BLACK SABBATH — Paranoid (review)

BLACK SABBATH — Paranoid album cover Album · 1970 · Heavy Metal Buy this album from MMA partners
5/5 ·
siLLy puPPy
After dropping their sonic bomb on the world of free love and idealistic utopian visions with their self-titled debut at the very beginning 1970, creating a clear delineative line between two distinct decades in their wake, BLACK SABBATH wasted no time releasing their followup PARANOID just a mere seven months later, however while the debut was criticized as being too strange by the critics but yet still attracted a decent amount of public interest, it was PARANOID that set the world on fire as it shot up to the top of the British charts and sold mass quantities of albums. The critics still panned it (of course) as have many others who haven’t taken the initiative to dig deeper into the symbolic mordant lyrics of social critique and heavy apocalyptic doom inspiring song structures built upon the crushing down-tuned riffs of Tony Iommi, but the real underlying success of BLACK SABBATH with PARANOID is that it simply harnessed the sentiments of an ever skeptical public following one of the most tumultuous decades known as the 60s.

BLACK SABBATH clearly hit upon a new sound that has since been tagged HEAVY METAL and while the debut still had a murkiness that tied it to the bluesy psychedelic 60s despite the occult themes and imagery, PARANOID tweaked those elements and created one of the earliest blueprints of the dawning of an entire rock genre. The dark lyrics, doom laden tritone song structures, occult imagery and energetic power chords guaranteed an instant polarizing reaction for first time listeners but one they for sure could not simply ignore. Whereas a few other groups like Lucifer’s Friend, Sir Lord Baltimore and Deep Purple were heading in the same direction with harder driven rhythms and a brashness absent from 60s comparisons, BLACK SABBATH was the first to bring all the attributes together on PARANOID by finally jettisoning most of the heavy psych and blues and concocting a shocking and thought provoking album that dared to delve into the occult and scathing critique of the political subterfuge of the era.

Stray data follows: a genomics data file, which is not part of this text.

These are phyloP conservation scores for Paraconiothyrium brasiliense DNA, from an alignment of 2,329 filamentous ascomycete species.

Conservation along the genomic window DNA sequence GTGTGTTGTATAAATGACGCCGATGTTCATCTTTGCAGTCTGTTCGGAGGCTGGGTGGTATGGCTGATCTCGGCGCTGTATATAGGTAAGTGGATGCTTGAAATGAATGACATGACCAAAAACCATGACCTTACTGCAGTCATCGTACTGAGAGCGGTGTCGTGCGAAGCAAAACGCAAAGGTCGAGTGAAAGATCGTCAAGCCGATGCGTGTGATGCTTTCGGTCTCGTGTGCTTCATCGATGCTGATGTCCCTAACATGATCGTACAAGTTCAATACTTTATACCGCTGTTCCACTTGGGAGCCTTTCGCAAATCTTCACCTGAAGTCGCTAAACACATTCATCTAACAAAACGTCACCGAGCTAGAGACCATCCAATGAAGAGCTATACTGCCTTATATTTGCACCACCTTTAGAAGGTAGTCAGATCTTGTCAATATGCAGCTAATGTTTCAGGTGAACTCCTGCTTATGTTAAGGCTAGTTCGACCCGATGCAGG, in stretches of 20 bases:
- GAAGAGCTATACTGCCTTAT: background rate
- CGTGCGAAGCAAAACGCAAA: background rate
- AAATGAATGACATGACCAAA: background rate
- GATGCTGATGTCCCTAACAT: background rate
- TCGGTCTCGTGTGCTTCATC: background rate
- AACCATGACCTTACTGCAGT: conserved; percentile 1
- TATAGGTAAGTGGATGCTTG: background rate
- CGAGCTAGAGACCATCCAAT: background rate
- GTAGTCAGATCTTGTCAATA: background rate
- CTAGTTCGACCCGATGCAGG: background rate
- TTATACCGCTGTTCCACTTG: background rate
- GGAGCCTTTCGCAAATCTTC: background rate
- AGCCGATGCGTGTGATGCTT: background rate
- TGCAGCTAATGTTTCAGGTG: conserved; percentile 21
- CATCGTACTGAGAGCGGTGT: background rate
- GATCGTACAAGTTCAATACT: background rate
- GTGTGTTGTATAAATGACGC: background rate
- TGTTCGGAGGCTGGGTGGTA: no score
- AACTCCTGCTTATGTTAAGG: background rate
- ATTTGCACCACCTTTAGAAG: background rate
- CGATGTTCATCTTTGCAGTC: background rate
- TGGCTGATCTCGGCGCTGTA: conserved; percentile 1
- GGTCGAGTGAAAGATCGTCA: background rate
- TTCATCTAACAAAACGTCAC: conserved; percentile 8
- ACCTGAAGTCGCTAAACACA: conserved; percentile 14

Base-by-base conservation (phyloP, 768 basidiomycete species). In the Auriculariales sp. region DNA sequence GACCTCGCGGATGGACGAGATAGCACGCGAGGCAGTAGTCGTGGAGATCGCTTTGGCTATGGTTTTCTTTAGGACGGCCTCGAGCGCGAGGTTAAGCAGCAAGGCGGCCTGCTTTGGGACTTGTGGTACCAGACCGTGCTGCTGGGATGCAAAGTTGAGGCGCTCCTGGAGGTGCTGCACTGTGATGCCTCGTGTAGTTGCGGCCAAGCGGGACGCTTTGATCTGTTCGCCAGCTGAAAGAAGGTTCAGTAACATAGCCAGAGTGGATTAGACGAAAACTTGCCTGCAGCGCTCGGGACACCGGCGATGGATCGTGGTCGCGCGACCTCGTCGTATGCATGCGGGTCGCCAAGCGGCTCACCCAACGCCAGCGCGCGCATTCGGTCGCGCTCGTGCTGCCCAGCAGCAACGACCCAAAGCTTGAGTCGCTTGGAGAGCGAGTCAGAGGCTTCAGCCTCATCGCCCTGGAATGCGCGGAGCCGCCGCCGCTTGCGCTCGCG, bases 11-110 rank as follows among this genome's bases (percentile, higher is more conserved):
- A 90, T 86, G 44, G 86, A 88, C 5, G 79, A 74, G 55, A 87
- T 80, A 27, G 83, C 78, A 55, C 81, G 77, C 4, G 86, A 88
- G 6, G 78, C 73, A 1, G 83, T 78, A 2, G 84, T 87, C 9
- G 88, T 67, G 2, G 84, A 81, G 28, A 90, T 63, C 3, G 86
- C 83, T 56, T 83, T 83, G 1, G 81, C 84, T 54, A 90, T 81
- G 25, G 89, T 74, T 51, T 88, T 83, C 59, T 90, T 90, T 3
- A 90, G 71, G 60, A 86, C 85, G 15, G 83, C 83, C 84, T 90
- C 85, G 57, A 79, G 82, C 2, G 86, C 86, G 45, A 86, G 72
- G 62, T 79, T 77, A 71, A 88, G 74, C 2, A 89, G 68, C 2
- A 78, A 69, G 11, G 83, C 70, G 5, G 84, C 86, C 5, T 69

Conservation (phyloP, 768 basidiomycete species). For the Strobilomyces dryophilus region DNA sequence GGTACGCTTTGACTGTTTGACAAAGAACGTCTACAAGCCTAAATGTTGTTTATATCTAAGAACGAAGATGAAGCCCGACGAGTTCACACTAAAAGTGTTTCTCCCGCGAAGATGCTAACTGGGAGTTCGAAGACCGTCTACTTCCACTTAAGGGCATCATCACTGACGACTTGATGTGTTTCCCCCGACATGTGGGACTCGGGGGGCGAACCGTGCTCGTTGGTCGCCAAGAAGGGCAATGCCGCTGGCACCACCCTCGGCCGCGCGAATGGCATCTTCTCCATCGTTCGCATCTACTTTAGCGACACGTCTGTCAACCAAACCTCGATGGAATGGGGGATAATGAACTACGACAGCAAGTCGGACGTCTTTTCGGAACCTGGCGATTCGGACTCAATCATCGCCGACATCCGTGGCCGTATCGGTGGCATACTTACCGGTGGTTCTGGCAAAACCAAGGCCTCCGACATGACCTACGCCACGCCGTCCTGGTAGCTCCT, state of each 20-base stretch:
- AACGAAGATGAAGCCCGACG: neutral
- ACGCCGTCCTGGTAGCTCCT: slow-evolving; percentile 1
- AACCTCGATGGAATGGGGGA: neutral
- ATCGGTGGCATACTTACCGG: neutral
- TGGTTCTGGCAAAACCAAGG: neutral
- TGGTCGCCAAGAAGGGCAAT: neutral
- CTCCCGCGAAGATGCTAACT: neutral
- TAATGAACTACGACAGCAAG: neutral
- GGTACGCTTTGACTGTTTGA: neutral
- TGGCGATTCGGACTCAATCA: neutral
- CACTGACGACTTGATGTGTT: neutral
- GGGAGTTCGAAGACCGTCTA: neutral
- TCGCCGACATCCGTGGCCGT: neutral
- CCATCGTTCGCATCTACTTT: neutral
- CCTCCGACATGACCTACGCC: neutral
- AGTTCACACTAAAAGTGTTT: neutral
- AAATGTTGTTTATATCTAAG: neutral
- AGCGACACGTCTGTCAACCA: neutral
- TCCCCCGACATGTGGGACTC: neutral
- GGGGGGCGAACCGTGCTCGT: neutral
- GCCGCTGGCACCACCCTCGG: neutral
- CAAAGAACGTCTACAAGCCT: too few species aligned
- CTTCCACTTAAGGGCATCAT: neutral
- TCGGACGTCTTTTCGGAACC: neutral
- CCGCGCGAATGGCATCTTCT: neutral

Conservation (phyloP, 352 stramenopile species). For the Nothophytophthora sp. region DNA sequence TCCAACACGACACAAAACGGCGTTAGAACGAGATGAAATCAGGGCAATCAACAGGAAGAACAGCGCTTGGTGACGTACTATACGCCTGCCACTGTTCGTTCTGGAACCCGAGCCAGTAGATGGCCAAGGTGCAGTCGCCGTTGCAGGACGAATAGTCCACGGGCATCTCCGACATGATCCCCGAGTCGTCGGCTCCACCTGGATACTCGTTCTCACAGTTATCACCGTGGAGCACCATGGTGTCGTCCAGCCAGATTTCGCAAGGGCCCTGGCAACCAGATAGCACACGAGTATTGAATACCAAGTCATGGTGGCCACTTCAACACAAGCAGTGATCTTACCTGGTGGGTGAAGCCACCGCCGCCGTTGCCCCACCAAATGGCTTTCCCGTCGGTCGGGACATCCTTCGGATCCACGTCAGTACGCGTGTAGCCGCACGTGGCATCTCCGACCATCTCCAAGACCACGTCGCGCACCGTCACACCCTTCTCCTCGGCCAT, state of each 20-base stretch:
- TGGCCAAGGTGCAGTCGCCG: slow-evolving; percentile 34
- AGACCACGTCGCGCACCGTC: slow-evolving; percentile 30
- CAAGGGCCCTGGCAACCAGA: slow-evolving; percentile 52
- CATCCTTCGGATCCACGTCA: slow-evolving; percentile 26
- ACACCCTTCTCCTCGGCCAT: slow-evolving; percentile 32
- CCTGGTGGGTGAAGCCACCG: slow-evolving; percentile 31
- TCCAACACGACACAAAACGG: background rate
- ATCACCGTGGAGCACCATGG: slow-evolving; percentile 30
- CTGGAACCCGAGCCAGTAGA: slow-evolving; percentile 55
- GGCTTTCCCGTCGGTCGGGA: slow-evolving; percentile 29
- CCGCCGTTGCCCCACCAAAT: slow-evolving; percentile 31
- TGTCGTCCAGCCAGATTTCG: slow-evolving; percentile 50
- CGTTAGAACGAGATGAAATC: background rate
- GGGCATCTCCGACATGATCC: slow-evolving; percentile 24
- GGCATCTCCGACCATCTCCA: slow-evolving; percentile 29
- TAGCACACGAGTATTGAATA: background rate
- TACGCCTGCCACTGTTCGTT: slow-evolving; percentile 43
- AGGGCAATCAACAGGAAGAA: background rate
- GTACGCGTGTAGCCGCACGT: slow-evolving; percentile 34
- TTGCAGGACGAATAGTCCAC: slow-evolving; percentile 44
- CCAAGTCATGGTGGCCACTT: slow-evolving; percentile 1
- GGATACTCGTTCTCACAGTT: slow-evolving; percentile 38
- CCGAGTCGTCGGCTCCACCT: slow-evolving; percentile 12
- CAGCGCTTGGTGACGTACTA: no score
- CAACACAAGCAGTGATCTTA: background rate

The album title was originally supposed to be titled “War Pigs” but the record company wouldn’t allow it so they changed it to the more nebulous title PARANOID. The track “War Pigs” was originally supposed to titled “Walpurgis,” one of the major holidays in Satanism, but once again the Vertigo label saw SABBATH as a potential commercial behemoth and managed these possible controversies fairly well. Parental overrides by the record label aside, what we get here is a nice callathump of dark, doomy, energetic guitar riffing, groovy bass and drum interaction and of course, Ozzy Osbourne’s manic vocal style spewing out the best nihilistic antiestablishmentarianisms to be found in the musical universe. Whether you consider the mostly hard rockers such as “War Pigs,” “Iron Man,” “Fairies Wear Boots” or the title track, the depressive cosmic vibe of “Planet Caravan” or the semi-proggy jazz influenced “Electric Funeral” and “Rat Salad” tracks, it is evident that SABBATH were not only pioneering a totally new sound and ethos but were gifted at keeping a nice variety between the tracks as to keep the album entertaining.